In the wake of President Trump’s decision to pull US troops out of northeast Syria, a growing chorus of Senate Republicans are dismissing Trump’s threat of economic sanctions against Turkey if it continues its incursion into the region, the Washington Examiner reports.
According to Sen. John Thune (R-SD), attempts to apply meaningful sanctions on Turkey after Trump green lit its invasion are just politicians “grasping to come up with something,” adding that the Trump’s decision “was a mistake” from the beginning.
Sen. Mitt Romney (R-UT), a frequent critic of the President, also spoke out, saying that sanctions “aren’t going to do any good.”
“Abandoning [the Kurds] in my opinion, was an enormous strategic mistake and represents one of the darkest days in American foreign policy history,” Romney added.
Also criticizing Trump’s decision was Sen. Marco Rubio (R-FL), wh0 said that sanctions could actually be a boon to Turkish President Recep Tayyip Erdoğan, framing him as someone willing to stand up to the US.
“There is no way to unravel it, there is no way to undo some of the more significant damage it’s done,” Rubio said.
Senate Majority Leader Mitch McConnell (R-KY) also issued a rare criticism of Trump.
“I’m sorry that we are where we are,” McConnell said. “I hope that the vice president and the secretary of state can somehow repair the damage.”
Featured image via Gage Skidmore/Flickr
Republicans are treating voters like ‘children’ with their defense of Trump: Ex-presidential adviser
On Thursday's edition of CNN's "Anderson Cooper 360," former presidential adviser David Gergen laid into Republican lawmakers for claiming that the impeachment probe is only based on "hearsay."
"The Republicans are treating us like idiots," said Gergen. "They just — they say you're only bringing forth hearsay. You don't have any firsthand information. We know there are three people who know exactly what happened. One is named [Rudy] Giuliani. One is chief of staff [Mick] Mulvaney and the third is [John] Bolton. And what's happened here? They all three have been called. The president said no, you must not talk. So the Republicans then come up and say, well, you only have hearsay."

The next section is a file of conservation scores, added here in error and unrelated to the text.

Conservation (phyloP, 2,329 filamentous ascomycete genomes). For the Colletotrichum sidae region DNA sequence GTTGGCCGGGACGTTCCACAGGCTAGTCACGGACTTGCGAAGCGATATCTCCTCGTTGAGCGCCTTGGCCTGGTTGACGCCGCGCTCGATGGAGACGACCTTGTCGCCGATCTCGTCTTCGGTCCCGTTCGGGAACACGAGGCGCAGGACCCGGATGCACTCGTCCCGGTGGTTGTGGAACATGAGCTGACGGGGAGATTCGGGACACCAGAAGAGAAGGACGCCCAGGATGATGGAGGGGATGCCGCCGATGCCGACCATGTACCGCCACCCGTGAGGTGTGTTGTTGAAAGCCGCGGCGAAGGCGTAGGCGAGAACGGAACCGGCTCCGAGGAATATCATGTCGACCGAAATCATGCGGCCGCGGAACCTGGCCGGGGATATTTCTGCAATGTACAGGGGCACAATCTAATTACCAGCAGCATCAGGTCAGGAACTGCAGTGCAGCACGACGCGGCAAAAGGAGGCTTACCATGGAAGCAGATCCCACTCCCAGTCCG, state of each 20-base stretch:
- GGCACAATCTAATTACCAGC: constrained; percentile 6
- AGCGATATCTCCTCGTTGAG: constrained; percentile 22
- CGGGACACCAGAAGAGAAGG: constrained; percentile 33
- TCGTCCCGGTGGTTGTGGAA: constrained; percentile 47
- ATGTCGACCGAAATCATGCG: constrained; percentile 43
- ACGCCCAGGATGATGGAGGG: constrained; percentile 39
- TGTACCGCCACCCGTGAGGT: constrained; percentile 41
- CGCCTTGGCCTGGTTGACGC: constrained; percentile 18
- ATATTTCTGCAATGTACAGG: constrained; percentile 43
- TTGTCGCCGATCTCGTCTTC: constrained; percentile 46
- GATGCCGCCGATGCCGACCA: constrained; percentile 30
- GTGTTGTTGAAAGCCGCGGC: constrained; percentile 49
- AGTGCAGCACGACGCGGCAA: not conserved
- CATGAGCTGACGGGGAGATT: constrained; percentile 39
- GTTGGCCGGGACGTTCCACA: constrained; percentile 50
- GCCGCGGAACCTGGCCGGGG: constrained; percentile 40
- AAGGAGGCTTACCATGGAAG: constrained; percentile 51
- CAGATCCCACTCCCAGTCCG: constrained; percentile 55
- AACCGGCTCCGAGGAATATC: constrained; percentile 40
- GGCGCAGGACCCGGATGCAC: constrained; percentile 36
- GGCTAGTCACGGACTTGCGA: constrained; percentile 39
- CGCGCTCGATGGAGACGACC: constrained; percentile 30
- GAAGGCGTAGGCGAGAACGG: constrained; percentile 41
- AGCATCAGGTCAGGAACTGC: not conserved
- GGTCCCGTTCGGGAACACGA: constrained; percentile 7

Roger Stone’s health in question as prosecutors have him ‘dead to rights’: NBC reporter
Jurors deciding the fate of longtime Donald Trump political advisor Roger Stone did not reach a verdict during their deliberations on Thursday and will reconvene on Friday morning.
But there were fascinating details from the courtroom revealed by NBC News correspondent Ken Dilanian.
"What about Roger Stone, does he look like he’s about to burn here?" MSNBC anchor Chris Matthews asked. "Does he look like he’s going down?"
"He does," Dilanian replied.
"And also, physically, he doesn't look well at this trial. He’s walking around the courthouse kind of unaccompanied, shambling around," he continued. "He doesn't look like a happy warrior, which is usually his persona."
GOP lawmaker smacked down after suggesting impeachment is only for capital crimes
On Thursday's edition of MSNBC's "All In," Rep. Tom Reed (R-NY) tried to argue that impeachment is only intended for when presidents commit capital crimes — and was immediately corrected by anchor Chris Hayes.
"I saw an earlier interview you gave to Chuck Todd where you didn’t think this was, so far, from what you’ve heard of, the level of impeachable behavior," said Hayes. "I’m curious what you view the standard as the Constitution sets out for you as being high crimes and treason and misdemeanor."
"Crimes that are subject to the penalty of death is essentially what the Constitution is to me indicating with impeachment," said Reed. "And this whole claim of bribery, the American people aren’t stupid, Chris. This is not going to sustain the review of the American people, and they’re the ultimate ones who are going to judge this because I don’t see this becoming an impeachable subject to the removal of the president."